Oh, and I just re-read. You have signal at the master voume, and not past C13. You don't actually say you have signal AT C13. From the master volume, the signal path goes through a couple of relay contacts and/or cutouts on J4 FX return.

        One quick test, do you still get signal coming out the FX send jack?

        And the PI itself, I don't know what your green voltages are on th Windsor drawing, but a long tail pair with zero volts on the cathodes tells me the tube is not conducting. Are the heaters even glowing?
        Education is what you're left with after you have forgotten what you have learned.

        Comment


        • #5
          Originally posted by Enzo View Post

          Oh, and I just re-read. You have signal at the master voume, and not past C13. You don't actually say you have signal AT C13. From the master volume, the signal path goes through a couple of relay contacts and/or cutouts on J4 FX

          return.
          Yes, signal on the master volume side of C13 but not on the other side. And I definitely confirmed continuity from C13 to pin2 of V3. The FX loop/relay stuff muddies the waters. The guy I bought it from told me it was stock. When I turned over the preamp board I found a bunch of jumpers and cut traces which as far as I could tell changed the loop from parallel to serial. I thought he was full of crap but he swears he bought it new and knew nothing about it. Then I found a pic on a forum showing virtually the same mod and the poster believed it was done at the factory. So who knows. Anyway, I changed it further so that neither the FX loop or the boost circuit are in play at all.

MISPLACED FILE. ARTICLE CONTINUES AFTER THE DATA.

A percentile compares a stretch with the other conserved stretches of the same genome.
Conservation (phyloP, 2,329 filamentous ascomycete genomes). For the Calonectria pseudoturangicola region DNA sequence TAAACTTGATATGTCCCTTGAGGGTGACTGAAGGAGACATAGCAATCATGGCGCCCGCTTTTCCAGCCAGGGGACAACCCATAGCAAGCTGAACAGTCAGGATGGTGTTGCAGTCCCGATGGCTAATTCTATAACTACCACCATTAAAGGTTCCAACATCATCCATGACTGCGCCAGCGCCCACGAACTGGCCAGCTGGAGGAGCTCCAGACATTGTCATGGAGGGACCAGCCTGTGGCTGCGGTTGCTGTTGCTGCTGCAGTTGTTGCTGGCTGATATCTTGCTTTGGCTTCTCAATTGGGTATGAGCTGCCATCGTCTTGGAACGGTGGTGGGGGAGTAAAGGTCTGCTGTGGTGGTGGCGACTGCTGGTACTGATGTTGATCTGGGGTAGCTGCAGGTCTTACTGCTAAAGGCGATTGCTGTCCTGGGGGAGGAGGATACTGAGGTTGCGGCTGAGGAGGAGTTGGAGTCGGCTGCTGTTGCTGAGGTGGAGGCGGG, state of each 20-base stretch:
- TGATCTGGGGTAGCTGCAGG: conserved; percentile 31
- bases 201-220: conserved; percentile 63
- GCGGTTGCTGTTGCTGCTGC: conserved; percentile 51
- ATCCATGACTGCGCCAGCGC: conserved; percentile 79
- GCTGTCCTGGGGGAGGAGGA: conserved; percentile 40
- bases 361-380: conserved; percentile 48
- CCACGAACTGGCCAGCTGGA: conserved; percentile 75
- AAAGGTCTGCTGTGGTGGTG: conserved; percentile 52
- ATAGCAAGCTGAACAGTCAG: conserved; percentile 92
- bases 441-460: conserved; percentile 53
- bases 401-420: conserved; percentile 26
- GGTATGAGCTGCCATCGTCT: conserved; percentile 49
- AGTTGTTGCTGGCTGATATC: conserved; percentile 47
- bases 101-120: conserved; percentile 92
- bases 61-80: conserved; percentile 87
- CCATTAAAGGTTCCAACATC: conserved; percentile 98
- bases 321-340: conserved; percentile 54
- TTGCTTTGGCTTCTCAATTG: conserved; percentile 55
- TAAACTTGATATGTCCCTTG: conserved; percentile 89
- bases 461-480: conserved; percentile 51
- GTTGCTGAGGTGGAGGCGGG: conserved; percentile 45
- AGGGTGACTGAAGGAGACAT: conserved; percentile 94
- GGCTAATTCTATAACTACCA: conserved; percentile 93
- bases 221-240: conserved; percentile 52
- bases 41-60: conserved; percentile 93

The last time I checked whether V3 heaters were working they were. But I couldn't be positive that was the case when I jotted down those voltages so just now I went to confirm. This time I removed the tubes (V3 to V7) and pulled out the power amp board and reinstalled the tubes so I could troubleshoot from both sides of the board. Anyway, now I'm actually getting positive voltage readings in the PI circuit (albeit quite a bit lower than what I've seen documented for JCM800's.) Maybe the tube was seated improperly, I don't know. I'm still seeing 0V at pin 2 and one Marshall diagram I saw suggested 28V was normal at that point. I can audio trace the signal to the power tube grids but I'm getting nothing at the speaker output and nothing past C13 responds to the master volume control. Here's the new voltage readings.
          Attached Files

          Comment


          • #6